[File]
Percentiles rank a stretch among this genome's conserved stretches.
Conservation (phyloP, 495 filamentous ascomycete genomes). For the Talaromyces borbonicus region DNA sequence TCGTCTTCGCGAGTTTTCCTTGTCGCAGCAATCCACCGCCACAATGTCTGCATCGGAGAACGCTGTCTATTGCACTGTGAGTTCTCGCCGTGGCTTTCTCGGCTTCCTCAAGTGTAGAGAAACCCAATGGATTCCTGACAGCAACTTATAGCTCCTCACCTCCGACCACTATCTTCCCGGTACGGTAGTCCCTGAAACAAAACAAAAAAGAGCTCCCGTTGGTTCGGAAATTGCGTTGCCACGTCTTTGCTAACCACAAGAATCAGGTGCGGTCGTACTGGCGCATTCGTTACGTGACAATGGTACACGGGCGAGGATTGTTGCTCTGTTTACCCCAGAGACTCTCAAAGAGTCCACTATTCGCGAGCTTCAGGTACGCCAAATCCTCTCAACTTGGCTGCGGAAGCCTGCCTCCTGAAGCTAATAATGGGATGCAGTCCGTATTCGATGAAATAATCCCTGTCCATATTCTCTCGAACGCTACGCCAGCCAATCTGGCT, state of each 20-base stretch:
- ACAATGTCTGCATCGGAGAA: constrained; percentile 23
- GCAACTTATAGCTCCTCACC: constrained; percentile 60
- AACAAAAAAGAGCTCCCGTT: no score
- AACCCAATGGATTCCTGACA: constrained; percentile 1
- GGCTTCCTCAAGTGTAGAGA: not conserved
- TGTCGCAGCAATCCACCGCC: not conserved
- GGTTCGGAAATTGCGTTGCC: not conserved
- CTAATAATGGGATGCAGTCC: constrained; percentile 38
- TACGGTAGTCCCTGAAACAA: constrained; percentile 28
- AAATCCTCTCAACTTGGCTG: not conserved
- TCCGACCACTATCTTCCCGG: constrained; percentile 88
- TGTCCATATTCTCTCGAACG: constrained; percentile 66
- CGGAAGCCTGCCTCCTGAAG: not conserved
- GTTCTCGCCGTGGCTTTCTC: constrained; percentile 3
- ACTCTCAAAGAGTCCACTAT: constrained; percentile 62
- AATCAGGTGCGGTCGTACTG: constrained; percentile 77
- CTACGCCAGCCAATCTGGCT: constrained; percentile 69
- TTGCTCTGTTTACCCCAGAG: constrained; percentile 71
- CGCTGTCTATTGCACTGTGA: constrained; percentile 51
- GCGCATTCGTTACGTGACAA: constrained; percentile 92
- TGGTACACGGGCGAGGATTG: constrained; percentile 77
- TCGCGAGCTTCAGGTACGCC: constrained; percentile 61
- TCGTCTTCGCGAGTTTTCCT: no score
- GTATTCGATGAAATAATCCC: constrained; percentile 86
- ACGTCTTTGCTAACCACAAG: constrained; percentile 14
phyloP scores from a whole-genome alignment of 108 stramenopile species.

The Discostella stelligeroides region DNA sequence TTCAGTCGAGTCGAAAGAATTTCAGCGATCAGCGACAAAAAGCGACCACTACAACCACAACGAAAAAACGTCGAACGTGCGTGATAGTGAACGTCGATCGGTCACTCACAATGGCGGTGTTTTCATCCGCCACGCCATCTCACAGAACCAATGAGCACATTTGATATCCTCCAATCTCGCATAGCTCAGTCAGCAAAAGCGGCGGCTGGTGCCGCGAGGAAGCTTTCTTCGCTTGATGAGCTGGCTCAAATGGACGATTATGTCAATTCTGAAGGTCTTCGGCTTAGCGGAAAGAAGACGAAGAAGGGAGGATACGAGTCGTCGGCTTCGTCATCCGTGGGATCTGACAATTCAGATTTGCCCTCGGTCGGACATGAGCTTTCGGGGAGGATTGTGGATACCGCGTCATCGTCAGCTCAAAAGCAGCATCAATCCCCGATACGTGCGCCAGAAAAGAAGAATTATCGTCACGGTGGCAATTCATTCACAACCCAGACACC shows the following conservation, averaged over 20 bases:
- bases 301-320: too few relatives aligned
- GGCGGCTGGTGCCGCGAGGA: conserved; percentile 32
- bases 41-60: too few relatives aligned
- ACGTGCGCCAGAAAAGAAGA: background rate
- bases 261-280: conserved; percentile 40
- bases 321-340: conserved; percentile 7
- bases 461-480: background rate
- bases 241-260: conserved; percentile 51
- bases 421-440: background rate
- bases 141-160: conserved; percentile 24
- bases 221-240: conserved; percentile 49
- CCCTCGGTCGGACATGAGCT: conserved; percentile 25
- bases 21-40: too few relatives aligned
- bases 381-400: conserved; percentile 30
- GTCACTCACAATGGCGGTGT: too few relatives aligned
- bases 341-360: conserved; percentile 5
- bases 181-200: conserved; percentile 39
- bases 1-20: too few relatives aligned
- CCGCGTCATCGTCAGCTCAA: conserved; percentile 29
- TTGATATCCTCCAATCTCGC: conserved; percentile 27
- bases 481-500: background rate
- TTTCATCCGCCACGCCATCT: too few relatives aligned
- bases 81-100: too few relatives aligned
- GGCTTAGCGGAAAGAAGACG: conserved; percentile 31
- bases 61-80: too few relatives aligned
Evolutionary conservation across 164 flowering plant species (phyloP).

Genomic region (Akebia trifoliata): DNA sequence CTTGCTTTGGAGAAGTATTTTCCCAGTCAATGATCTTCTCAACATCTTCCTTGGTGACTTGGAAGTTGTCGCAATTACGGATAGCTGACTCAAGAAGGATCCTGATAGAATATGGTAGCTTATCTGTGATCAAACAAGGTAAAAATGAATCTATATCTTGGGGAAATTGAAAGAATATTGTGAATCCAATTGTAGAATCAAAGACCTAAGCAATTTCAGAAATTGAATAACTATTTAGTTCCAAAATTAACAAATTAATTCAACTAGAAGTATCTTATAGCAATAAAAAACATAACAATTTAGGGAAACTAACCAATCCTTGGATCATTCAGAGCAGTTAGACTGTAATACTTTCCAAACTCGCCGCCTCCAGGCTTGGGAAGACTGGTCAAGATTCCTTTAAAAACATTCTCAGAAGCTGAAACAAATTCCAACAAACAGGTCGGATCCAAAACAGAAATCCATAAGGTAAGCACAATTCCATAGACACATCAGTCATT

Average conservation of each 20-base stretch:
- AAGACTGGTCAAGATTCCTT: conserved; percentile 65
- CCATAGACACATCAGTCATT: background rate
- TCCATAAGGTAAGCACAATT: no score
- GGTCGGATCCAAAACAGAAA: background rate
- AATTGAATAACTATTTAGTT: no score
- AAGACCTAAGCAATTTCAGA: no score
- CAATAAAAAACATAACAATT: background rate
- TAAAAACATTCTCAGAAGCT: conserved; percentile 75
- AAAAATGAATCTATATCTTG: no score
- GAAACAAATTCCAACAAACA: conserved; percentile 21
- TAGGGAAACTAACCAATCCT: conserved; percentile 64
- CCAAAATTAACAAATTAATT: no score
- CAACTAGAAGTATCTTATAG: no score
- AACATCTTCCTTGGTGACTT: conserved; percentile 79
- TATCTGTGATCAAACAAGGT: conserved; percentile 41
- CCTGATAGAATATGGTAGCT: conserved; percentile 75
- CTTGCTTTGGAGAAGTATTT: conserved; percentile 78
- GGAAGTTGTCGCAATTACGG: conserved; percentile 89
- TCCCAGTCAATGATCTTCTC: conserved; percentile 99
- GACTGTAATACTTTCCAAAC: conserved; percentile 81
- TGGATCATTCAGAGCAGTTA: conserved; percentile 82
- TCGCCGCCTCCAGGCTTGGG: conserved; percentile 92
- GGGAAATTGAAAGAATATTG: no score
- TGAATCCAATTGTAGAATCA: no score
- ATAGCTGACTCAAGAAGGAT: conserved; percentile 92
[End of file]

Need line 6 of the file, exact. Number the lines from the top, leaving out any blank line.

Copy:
- AACCCAATGGATTCCTGACA: constrained; percentile 1